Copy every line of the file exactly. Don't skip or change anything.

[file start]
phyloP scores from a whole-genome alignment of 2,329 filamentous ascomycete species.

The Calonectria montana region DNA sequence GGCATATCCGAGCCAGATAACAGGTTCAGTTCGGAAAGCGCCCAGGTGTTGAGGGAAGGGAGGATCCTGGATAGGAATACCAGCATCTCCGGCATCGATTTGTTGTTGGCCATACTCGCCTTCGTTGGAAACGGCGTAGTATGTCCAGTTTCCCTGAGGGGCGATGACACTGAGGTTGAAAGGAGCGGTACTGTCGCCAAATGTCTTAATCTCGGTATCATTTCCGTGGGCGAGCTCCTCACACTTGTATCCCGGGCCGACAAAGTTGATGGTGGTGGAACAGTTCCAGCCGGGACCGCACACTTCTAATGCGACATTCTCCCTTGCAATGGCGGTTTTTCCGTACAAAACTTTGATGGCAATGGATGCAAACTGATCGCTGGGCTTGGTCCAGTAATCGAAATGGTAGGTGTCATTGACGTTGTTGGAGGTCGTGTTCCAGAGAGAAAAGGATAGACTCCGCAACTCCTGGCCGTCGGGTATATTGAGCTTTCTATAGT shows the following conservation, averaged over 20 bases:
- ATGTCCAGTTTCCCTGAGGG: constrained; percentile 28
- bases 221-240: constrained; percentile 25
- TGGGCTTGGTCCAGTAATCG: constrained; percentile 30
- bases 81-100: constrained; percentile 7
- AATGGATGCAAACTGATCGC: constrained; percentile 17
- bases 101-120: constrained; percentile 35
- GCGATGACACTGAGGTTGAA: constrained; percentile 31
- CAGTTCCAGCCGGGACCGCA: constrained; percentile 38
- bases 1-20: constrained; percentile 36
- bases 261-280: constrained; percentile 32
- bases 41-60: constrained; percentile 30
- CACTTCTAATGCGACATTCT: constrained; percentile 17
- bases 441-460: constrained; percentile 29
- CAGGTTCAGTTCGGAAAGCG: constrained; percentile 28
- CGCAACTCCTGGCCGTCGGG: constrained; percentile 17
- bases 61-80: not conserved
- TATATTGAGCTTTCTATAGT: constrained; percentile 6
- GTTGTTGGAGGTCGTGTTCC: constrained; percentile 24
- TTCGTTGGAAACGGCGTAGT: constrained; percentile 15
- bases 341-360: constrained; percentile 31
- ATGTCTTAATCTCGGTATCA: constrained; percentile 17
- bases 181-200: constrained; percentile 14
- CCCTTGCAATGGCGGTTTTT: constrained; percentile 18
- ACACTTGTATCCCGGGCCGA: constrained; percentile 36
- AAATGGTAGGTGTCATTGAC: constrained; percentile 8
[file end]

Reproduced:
phyloP scores from a whole-genome alignment of 2,329 filamentous ascomycete species.

The Calonectria montana region DNA sequence GGCATATCCGAGCCAGATAACAGGTTCAGTTCGGAAAGCGCCCAGGTGTTGAGGGAAGGGAGGATCCTGGATAGGAATACCAGCATCTCCGGCATCGATTTGTTGTTGGCCATACTCGCCTTCGTTGGAAACGGCGTAGTATGTCCAGTTTCCCTGAGGGGCGATGACACTGAGGTTGAAAGGAGCGGTACTGTCGCCAAATGTCTTAATCTCGGTATCATTTCCGTGGGCGAGCTCCTCACACTTGTATCCCGGGCCGACAAAGTTGATGGTGGTGGAACAGTTCCAGCCGGGACCGCACACTTCTAATGCGACATTCTCCCTTGCAATGGCGGTTTTTCCGTACAAAACTTTGATGGCAATGGATGCAAACTGATCGCTGGGCTTGGTCCAGTAATCGAAATGGTAGGTGTCATTGACGTTGTTGGAGGTCGTGTTCCAGAGAGAAAAGGATAGACTCCGCAACTCCTGGCCGTCGGGTATATTGAGCTTTCTATAGT shows the following conservation, averaged over 20 bases:
- ATGTCCAGTTTCCCTGAGGG: constrained; percentile 28
- bases 221-240: constrained; percentile 25
- TGGGCTTGGTCCAGTAATCG: constrained; percentile 30
- bases 81-100: constrained; percentile 7
- AATGGATGCAAACTGATCGC: constrained; percentile 17
- bases 101-120: constrained; percentile 35
- GCGATGACACTGAGGTTGAA: constrained; percentile 31
- CAGTTCCAGCCGGGACCGCA: constrained; percentile 38
- bases 1-20: constrained; percentile 36
- bases 261-280: constrained; percentile 32
- bases 41-60: constrained; percentile 30
- CACTTCTAATGCGACATTCT: constrained; percentile 17
- bases 441-460: constrained; percentile 29
- CAGGTTCAGTTCGGAAAGCG: constrained; percentile 28
- CGCAACTCCTGGCCGTCGGG: constrained; percentile 17
- bases 61-80: not conserved
- TATATTGAGCTTTCTATAGT: constrained; percentile 6
- GTTGTTGGAGGTCGTGTTCC: constrained; percentile 24
- TTCGTTGGAAACGGCGTAGT: constrained; percentile 15
- bases 341-360: constrained; percentile 31
- ATGTCTTAATCTCGGTATCA: constrained; percentile 17
- bases 181-200: constrained; percentile 14
- CCCTTGCAATGGCGGTTTTT: constrained; percentile 18
- ACACTTGTATCCCGGGCCGA: constrained; percentile 36
- AAATGGTAGGTGTCATTGAC: constrained; percentile 8